The gym addition includes a large lobby that will double as a trophy gallery, locker rooms for guest athletes and coaches, a row of windows at the top of the north wall that features mechanical shades to prevent sun from glaring into athletes' eyes and restrooms that can be accessed by fans from the football field that will replace outdoor portable toilettes.
Attention to detail — even how splash of the showers hit the floor — are all part of building a gym, Carlson said.
The gym project is "right on schedule," said Schwinghammer. "This has gone pretty smooth."
The exterior of the gym and theater will have decorative metal panels and the same color exterior brick, which will be different than the brick color of the main high school/middle school. The contrasting look will give the additions a "distinctive look," Carlson said.
At the elementary school, the large windows in the cafeteria/auditorium that give a wide view to the trees, hills and wetlands to the north end of the property that will "bring the woods back to Prairie Woods," Carlson said. "It'll be awesome."
The addition is big enough to seat 650 people. Having a separate cafeteria will allow the elementary students and teachers to have full access to the gym for classes and recess when it's too cold to go outside.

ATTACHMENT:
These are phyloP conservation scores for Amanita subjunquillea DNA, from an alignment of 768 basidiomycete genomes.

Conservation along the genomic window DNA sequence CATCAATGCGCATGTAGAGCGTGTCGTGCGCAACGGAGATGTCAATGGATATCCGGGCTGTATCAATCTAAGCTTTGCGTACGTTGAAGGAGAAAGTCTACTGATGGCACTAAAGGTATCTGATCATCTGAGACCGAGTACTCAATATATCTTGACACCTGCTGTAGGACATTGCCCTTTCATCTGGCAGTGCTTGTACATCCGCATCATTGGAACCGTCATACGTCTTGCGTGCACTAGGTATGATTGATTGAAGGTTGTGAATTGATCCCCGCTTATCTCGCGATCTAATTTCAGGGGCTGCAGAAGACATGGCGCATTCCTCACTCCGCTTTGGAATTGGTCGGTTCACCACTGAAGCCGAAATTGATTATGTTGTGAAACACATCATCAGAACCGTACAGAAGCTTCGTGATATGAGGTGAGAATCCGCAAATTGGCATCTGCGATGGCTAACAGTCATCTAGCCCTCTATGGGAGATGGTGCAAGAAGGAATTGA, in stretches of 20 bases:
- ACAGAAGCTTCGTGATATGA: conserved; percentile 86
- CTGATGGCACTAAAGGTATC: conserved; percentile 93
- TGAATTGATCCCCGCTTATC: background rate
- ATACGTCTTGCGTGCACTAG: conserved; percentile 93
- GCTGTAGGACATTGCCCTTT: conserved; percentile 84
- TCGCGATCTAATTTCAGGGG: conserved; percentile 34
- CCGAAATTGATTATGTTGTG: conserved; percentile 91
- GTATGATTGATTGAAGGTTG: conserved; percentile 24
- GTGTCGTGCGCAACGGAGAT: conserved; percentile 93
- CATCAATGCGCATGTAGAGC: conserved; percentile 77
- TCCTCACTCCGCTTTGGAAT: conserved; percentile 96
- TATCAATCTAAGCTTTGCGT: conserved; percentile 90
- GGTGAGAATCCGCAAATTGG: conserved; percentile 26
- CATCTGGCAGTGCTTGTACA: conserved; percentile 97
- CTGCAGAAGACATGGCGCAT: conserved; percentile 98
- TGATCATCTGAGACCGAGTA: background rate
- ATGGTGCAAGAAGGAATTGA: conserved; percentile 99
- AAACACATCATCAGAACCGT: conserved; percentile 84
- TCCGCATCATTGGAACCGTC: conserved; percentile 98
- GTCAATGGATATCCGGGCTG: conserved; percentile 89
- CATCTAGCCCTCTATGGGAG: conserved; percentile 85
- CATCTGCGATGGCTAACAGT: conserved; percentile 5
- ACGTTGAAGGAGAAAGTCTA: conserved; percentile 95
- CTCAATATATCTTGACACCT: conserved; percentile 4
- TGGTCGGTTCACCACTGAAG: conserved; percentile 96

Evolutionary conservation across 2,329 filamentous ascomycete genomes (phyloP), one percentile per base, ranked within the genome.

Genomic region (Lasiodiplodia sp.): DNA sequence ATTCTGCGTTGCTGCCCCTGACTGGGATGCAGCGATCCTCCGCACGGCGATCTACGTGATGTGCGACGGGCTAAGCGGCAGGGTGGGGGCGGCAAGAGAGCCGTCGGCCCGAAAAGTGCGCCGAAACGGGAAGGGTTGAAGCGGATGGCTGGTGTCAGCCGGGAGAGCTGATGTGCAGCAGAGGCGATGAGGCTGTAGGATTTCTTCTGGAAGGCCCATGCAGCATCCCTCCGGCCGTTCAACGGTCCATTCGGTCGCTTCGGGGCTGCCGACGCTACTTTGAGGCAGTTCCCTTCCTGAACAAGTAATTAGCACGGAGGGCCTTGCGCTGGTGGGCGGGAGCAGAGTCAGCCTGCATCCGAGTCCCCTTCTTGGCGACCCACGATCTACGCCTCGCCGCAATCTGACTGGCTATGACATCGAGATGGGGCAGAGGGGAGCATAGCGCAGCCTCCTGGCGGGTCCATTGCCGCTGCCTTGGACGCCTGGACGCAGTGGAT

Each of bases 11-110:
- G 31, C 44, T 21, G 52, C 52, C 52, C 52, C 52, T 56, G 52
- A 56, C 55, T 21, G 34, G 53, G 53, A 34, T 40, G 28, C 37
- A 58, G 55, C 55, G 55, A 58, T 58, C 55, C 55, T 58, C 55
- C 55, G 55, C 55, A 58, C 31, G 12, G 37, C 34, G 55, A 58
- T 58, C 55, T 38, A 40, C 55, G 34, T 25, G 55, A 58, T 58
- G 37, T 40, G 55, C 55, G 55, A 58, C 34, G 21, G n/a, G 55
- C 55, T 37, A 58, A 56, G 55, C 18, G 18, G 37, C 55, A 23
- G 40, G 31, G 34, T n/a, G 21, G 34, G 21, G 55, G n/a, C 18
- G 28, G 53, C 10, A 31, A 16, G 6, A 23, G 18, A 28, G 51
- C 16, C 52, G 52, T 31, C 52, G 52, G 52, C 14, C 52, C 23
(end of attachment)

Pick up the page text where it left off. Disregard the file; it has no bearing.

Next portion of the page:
The two new classrooms, which are also built on the north side of the building, will create additional space for the growing elementary student population.
The project also includes creating a new, secure entrance that will provide an indoor space for parents who are picking up children.
Safety on the job site has been key. "We've had zero accidents on the job," Schwinghammer said.
Field said students have also respected the construction zone and drivers have responded well to the rerouted traffic flow.
Depending on how much of the $1 million contingency fund is left when the project is done, Carlson said one idea for spending some of the money is to air condition the buildings "so we're not restricted to nine-month school year and we can actually look at a 12-month school year, which would be an interesting concept."
Carlson said if the district wants to get "really serious" about the achievement gap consideration should be given to a year-round school calendar.